War of Nerves: Chemical Warfare from World War I to Al-Qaeda

Jonathan B. Tucker, Author . Pantheon $30 (479p) ISBN 978-0-375-42229-4

According to arms control expert Tucker, chemical weapons—and efforts to ban them—are almost as old as war itself. The ancient Greeks and Romans tried to outlaw poison, and in 1675 the French and German empires signed a treaty that outlawed poisoned bullets. By WWI, the "futile slaughter of trench warfare" made toxic gases more attractive to the German High Command—and then everybody else. Fear of reprisal precluded the use of nerve agents in WWII battlefields, but the Nazis found Zyklon B, an insecticide, to be an effective instrument of death in their gas chambers. In the 1950s and '60s, virtually every major power was developing and testing chemical weapons, and this deadly technology was often granted to client states: Egypt used nerve agents in its 1962 war against Yemen, and Iraq frequently used nerve agents against its Kurds. Despite current debates about weapons of mass destruction, Tucker's main points are not about warfare: his description of the 1995 Tokyo subway attack proves that with enough money, any madman can develop nerve gas. In his final pages, Tucker does point out that we have "grounds for hope as well as concern," but many readers will only find cause for pessimism. Regardless, this is a sobering, detailed and necessary book. (Feb. 7)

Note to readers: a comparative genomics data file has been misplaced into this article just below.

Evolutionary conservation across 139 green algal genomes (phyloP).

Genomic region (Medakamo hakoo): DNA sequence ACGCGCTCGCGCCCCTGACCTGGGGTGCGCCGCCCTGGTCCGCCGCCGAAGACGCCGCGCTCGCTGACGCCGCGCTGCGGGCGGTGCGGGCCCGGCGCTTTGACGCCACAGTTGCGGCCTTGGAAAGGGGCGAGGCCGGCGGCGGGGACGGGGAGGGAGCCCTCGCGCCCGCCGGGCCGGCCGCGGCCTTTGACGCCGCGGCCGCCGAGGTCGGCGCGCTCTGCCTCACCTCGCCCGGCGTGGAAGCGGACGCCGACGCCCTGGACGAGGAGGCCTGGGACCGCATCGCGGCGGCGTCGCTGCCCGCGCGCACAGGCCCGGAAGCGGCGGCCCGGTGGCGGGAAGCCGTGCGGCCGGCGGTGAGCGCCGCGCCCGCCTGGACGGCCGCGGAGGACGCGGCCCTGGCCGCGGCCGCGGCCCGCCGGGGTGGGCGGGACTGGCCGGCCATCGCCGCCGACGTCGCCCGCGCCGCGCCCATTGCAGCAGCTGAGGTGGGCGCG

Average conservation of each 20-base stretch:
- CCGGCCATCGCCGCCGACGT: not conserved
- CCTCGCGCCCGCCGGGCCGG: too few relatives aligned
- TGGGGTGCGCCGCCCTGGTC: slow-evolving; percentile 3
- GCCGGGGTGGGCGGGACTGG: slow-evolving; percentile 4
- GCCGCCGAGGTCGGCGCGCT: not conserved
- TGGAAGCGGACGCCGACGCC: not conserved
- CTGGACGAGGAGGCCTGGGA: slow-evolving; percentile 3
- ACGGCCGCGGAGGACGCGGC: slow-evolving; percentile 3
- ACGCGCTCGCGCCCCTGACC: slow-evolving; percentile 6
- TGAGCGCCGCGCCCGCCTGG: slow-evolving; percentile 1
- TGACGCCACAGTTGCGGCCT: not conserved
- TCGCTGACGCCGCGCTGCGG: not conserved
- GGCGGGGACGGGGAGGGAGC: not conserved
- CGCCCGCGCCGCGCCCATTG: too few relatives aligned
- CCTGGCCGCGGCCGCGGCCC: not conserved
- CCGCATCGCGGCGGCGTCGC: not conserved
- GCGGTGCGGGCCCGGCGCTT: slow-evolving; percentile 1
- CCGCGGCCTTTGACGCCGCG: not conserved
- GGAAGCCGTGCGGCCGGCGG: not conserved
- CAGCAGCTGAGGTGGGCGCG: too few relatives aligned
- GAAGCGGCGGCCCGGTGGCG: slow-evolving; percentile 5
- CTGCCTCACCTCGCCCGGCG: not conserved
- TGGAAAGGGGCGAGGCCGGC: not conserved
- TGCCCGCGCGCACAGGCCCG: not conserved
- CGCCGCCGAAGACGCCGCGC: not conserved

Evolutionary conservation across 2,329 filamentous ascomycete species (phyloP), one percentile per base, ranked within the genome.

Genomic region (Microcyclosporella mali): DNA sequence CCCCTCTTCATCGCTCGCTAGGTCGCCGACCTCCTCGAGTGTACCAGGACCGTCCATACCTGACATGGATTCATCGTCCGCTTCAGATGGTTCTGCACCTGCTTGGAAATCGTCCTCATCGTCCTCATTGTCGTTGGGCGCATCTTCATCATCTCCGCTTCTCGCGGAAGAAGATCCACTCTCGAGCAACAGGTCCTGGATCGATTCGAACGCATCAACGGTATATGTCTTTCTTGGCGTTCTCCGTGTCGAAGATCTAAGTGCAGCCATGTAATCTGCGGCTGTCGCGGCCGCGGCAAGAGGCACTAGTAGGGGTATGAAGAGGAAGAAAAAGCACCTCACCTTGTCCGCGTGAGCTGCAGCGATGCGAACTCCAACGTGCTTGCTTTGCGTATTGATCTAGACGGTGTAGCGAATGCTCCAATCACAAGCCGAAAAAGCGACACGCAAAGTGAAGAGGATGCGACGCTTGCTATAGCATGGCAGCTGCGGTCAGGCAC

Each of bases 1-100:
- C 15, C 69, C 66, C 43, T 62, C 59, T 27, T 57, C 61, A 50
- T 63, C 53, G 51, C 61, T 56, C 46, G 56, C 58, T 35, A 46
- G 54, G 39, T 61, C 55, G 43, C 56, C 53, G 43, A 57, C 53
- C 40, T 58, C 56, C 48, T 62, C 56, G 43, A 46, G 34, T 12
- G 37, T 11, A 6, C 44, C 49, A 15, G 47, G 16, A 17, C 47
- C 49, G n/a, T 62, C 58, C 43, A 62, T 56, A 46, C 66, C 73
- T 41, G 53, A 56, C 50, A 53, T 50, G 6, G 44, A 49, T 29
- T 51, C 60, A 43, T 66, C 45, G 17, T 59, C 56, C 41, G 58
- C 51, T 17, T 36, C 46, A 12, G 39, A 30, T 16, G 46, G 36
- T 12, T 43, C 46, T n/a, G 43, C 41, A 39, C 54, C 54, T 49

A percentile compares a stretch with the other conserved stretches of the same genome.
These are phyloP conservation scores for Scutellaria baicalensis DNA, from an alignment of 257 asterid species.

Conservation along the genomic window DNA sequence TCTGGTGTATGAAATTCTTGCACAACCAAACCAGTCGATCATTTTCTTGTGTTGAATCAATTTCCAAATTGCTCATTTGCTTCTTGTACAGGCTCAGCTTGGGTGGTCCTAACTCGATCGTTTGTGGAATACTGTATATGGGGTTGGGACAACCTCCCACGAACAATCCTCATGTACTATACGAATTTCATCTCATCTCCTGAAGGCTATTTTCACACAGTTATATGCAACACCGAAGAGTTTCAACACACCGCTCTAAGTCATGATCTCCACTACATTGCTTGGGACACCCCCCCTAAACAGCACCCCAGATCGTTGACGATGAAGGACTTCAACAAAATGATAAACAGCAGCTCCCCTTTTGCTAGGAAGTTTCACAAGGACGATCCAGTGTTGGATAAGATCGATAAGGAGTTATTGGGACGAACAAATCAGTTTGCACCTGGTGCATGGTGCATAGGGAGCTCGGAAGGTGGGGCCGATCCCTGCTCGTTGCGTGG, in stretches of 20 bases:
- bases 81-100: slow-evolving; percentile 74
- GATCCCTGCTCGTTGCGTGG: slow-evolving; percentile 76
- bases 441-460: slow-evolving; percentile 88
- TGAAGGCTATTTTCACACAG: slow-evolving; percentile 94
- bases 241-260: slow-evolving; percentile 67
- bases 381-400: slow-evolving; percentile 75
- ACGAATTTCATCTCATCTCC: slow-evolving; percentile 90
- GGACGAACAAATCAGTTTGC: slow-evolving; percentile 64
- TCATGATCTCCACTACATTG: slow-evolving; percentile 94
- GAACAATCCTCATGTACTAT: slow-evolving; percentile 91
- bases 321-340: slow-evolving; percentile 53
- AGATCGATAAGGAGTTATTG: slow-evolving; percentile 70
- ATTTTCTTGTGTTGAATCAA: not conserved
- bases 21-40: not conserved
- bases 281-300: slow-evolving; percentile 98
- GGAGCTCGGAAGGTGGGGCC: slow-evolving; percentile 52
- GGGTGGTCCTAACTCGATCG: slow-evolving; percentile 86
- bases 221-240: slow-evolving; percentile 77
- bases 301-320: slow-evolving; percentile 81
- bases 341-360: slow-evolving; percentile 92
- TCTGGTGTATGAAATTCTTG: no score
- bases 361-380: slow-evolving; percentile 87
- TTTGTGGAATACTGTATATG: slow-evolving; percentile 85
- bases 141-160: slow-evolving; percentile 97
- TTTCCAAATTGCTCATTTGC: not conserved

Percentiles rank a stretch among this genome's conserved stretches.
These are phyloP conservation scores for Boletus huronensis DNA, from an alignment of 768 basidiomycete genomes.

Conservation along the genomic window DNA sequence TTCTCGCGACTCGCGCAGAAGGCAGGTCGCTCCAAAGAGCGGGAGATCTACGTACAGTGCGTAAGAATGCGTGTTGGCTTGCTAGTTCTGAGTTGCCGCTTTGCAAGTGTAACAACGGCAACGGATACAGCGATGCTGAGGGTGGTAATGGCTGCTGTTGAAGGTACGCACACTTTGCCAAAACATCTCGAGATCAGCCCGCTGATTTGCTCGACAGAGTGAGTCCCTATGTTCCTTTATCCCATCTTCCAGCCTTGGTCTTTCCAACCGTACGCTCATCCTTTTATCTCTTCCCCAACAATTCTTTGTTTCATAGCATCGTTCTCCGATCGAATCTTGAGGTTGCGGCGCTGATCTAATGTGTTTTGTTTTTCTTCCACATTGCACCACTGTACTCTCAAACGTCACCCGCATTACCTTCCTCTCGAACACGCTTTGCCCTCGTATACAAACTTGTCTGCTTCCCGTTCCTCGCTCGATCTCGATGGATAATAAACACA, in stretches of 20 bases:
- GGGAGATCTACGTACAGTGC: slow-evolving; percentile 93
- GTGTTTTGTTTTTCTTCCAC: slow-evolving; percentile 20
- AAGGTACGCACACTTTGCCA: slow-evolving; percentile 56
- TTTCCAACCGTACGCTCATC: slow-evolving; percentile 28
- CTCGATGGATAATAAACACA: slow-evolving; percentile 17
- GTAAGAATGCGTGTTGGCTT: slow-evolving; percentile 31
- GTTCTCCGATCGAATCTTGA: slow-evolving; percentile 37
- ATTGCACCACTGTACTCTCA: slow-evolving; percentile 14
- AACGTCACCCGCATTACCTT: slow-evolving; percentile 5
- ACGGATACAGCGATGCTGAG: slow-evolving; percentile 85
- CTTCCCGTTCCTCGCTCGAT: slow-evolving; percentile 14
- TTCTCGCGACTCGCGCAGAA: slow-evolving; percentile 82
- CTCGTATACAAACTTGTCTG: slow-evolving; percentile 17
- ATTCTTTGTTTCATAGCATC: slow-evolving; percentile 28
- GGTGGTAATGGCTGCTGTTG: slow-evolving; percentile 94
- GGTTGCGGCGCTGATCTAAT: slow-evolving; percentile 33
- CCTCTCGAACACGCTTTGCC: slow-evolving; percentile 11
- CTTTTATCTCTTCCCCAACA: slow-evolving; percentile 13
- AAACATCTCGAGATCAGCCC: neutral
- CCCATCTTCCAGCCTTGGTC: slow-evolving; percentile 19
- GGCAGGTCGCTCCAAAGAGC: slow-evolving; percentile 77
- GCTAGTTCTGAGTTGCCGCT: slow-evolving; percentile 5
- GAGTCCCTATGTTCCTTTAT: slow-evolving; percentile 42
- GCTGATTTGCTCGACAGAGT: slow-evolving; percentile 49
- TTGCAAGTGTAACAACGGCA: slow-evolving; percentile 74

Reviewed on: 12/19/2005
Release date: 02/01/2006
Genre: Nonfiction
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